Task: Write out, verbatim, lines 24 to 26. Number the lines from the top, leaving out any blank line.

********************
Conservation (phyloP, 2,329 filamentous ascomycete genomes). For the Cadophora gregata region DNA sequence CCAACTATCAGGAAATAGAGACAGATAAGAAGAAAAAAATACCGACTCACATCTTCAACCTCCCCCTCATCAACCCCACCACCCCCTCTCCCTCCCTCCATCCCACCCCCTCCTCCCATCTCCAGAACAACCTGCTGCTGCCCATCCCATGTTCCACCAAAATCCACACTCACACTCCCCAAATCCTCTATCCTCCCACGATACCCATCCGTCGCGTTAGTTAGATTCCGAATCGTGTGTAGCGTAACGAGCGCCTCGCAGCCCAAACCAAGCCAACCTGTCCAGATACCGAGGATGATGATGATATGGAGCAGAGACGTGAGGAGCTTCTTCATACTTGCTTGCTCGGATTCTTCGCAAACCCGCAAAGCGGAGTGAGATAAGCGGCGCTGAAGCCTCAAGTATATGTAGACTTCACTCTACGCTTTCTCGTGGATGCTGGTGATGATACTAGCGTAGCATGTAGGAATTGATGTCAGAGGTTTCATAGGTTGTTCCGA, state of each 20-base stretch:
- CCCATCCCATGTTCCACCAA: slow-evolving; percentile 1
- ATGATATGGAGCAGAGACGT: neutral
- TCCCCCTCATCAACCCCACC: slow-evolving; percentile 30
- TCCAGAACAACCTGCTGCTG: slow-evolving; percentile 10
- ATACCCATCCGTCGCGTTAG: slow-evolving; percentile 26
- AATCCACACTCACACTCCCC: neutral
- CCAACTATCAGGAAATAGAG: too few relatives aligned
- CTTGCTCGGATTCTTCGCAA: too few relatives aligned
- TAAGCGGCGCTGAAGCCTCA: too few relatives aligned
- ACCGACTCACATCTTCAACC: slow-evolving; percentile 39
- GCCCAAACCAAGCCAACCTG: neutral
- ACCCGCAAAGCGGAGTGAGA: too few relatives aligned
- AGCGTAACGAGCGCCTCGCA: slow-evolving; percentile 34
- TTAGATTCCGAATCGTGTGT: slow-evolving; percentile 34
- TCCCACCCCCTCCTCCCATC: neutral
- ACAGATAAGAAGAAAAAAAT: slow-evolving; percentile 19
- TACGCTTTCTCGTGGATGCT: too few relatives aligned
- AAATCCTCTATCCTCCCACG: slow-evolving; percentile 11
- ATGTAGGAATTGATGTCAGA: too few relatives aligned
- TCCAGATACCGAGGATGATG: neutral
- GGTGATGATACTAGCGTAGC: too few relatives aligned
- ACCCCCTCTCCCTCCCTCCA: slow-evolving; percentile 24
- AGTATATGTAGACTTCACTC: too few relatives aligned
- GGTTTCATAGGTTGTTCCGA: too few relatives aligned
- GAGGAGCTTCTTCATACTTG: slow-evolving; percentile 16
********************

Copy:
- AGTATATGTAGACTTCACTC: too few relatives aligned
- GGTTTCATAGGTTGTTCCGA: too few relatives aligned
- GAGGAGCTTCTTCATACTTG: slow-evolving; percentile 16